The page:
While Marin County to the north of San Francisco was home to some decent mountain biking, the peninsula to the south of the city boasts some fantastic singletrack, including many more miles of legal trails. Since we already had a significant amount of information in our the database on trails in the Redwood City/Palo Alto area, I didn’t get to spend much time riding in the area.
But there was one trail that I just had to check out: El Corte de Madera.
Singletrack in El Corte de Madera Open Space.
El Corte de Madera is an open space, which in practice translates to much looser management than many of the Regional Parks in the Bay Area, as well as a much wilder feel.
The way the trails are laid out, alternating from singletrack to doubletrack to forest roads and back again, reminded me vividly of Panthertown Valley in North Carolina. While the vegetation and natural wonders in each of these places is drastically different, both locations are a spaghetti bowl of old forest roads and newer trails connecting them, allowing a rider in El Corte de Madera to easily put together a 20-30 mile ride… if not more.
Many of the trails close to the Skeggs Point trailhead where we parked are regularly traveled, with some excellent, classic benchcut singletrack wrapping around the hillsides, hidden deep beneath the vaulted canopy of the mighty redwood trees.
Riding the Airborne Goblin beneath the massive redwoods.
Further away from Skeggs Point, the singletrack got fainter and fainter with more and more elevation change, dropping steeply down into the bottom of lush ravines with a babbling brook to cross, and then climbing so steeply up the other side of the ravine that I would have to hike-a-bike for a ways.
As the trail grew narrower the further I got from my trailhead, I truly felt like I was out in the wilderness even though I wasn’t ever very far from a decent road. Since my wife had gone for a shorter ride and was waiting for me back at the trailhead, I was trying to be conscious of the time, and eventually decided to cut my route short and head back toward the trailhead. What I didn’t realize until I finally got back was that the trailhead we parked at was essentially the high point in the trail system, and I had been, aside from a few climbs, descending almost the entire time. From where I turned around, I ended up climbing about 2,000 vertical feet straight back up some steep gravel roads to the trailhead. Since I was already ready to be done by the time I turned around, it was quite the ordeal!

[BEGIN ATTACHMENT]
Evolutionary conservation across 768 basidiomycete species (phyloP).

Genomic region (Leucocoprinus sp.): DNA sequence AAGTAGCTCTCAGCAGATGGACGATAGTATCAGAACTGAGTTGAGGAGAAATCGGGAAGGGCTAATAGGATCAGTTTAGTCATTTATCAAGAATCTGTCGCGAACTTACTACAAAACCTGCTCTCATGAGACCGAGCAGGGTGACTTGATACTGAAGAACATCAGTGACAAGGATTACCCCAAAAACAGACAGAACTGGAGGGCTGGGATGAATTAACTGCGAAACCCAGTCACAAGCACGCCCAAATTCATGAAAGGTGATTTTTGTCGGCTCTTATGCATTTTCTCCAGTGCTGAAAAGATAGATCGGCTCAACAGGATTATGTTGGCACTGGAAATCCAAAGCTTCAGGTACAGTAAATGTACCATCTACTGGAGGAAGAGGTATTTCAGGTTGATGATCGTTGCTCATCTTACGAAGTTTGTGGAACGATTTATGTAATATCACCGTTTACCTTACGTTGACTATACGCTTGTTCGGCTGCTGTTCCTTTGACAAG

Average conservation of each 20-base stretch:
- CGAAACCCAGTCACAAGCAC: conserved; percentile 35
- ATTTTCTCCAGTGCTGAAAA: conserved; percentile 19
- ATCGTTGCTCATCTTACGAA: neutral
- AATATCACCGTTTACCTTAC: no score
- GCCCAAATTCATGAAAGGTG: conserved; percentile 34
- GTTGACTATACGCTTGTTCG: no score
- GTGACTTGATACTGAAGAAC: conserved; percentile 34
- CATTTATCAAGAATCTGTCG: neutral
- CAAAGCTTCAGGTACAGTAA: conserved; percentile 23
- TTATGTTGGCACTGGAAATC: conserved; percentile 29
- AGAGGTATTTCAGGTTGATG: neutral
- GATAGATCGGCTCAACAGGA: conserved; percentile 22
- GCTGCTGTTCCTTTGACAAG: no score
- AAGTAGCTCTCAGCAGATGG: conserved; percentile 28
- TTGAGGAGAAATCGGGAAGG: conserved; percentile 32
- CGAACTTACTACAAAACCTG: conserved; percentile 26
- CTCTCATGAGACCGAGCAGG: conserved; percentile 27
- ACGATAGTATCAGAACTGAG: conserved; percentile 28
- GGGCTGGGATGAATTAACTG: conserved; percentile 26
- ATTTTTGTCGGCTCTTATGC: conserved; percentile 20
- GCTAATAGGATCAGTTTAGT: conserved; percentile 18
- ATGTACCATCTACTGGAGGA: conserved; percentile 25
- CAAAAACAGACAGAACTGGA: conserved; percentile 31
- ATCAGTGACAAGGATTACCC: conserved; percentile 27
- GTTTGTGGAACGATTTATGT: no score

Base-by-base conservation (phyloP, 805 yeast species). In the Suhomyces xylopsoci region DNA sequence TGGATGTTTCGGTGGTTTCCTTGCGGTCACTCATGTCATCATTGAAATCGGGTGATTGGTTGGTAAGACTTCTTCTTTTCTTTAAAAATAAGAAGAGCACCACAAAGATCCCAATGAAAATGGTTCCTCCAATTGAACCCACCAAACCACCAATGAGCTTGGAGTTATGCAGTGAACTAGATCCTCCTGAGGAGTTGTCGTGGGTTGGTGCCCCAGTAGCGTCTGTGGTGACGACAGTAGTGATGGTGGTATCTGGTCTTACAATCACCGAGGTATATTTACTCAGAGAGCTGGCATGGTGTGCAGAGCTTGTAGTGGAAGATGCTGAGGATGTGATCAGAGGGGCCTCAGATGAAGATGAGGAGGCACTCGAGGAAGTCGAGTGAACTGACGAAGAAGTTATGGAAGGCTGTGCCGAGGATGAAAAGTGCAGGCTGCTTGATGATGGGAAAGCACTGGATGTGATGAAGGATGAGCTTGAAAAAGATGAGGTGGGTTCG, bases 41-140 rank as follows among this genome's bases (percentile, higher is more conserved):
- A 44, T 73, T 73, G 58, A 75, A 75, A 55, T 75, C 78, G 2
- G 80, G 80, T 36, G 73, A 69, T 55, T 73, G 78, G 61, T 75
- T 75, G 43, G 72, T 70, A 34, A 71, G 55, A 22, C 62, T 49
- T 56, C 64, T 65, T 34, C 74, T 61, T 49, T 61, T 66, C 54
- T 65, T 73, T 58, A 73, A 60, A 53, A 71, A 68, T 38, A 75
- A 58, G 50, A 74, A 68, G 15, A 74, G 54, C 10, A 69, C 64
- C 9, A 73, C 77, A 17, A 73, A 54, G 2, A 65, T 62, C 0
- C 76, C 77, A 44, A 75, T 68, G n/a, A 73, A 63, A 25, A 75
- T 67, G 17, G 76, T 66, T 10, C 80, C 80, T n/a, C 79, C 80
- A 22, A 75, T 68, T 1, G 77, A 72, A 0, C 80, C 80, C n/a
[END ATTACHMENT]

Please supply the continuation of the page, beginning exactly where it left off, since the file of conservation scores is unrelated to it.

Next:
The forest surrounding the trails on the peninsula are typically greener and more vibrant than the dry grass hills of the mainland (although there are a couple beautiful stands of trees there as well).
In the end I rode 17.8 miles and climbed 4,075 vertical feet over the course of the ride. As you can imagine, it was pretty intense, but after the anti-mountain biker prejudice evident in the East Bay, I was ecstatic to be riding such gorgeous singletrack, and to absorb the beauty of the mighty redwood trees that I had only ever seen in books and movies before this trip.
Your Turn: Have you ever ridden in the Bay Area? If so, what’s your favorite (legal) trail?